Polio was a greatly feared, five letter word that swiftly shattered the quiet community of Hickory, in June of 1944. Within days of the Hickory Daily Record reporting the first case of polio on June 7, that one case rapidly turned into an epidemic. Charlotte Memorial Hospital was forced to shut its doors to new polio patients, and all families could do was wait for a miracle.
Bravely, the community of Hickory and the surrounding Catawba County communities, joined together, and in an astonishing 54 hours, completed construction on the Hickory Emergency Infantile Paralysis Hospital. This outpouring of community service and the phenomenal opening of a specialized hospital in less than 3 days, led to the “The Miracle of Hickory.”
“The Miracle of Hickory: The 1944 Emergency Polio Hospital.” Highlights of the exhibit include an infant's Iron Lung purchased by a Catawba County family used during the polio outbreak; a series of leg braces from Mrs. Bandy Setzer of Hickory, used by her from infancy to adulthood; and many items used by community to make the hospital succesful in its fight to stop Polio.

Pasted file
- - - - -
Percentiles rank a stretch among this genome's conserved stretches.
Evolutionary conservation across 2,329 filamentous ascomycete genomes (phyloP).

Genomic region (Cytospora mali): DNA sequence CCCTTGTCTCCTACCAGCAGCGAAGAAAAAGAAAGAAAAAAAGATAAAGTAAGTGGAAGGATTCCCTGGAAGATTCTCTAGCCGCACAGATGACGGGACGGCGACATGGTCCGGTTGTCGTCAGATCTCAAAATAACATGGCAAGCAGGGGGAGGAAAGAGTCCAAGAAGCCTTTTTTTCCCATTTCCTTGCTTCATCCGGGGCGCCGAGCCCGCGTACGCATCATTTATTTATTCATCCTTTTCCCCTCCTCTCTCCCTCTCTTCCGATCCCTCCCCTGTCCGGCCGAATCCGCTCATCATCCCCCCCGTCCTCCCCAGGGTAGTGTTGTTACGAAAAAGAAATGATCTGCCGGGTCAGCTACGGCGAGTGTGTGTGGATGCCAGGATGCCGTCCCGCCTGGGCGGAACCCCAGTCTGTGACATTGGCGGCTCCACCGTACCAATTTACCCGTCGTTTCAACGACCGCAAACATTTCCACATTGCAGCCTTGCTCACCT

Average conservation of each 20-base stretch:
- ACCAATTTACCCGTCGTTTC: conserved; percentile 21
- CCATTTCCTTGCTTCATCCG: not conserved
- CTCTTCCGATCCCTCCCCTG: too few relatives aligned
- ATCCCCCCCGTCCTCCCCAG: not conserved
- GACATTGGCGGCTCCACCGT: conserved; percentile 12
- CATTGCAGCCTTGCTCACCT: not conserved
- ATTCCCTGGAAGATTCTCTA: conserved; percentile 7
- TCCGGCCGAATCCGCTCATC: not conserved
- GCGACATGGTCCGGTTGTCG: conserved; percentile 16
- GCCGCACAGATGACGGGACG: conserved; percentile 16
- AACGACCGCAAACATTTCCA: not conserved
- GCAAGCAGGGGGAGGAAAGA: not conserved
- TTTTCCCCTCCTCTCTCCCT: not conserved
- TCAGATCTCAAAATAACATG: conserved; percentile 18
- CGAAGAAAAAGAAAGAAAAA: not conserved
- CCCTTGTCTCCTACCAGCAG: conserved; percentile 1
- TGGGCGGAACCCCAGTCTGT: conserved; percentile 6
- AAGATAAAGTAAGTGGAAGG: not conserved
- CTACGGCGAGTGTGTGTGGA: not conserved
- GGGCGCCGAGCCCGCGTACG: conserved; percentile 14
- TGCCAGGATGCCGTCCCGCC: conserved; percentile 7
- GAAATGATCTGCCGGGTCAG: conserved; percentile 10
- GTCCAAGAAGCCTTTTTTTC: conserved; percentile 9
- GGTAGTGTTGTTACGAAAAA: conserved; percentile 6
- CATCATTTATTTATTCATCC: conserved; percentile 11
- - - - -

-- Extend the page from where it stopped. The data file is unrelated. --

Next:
In 2002, Hickory author Joyce Moyer Hostetter needed a local history story for a writing class. She contacted the Catawba County Museum of History and learned about ‘The Miracle of Hickory’. She read books and newspaper articles, looked at photographs, interviewed former patients, visited Warm Springs, Georgia, and more, to help her learn about the 1940s and the Miracle of Hickory. All of her research culminated in the book Blue and its sequel Comfort. Blue has won numerous awards, including the IRA Children’s Book Award, the NC Juvenile Literature Award, and the Parents’ Choice Silver Award. It has been incorporated into school curriculums and is read by children (and adults) all over the country.
This exhibit blends the story of the Miracle, as told through the eyes of Ann Fay Honeycutt, the young heroine from Blue, with real photographs taken at the emergency hospital by Hickory Daily Record photographer Wake Bridges and LIFE Magazine photographer Alfred Eisenstaedt.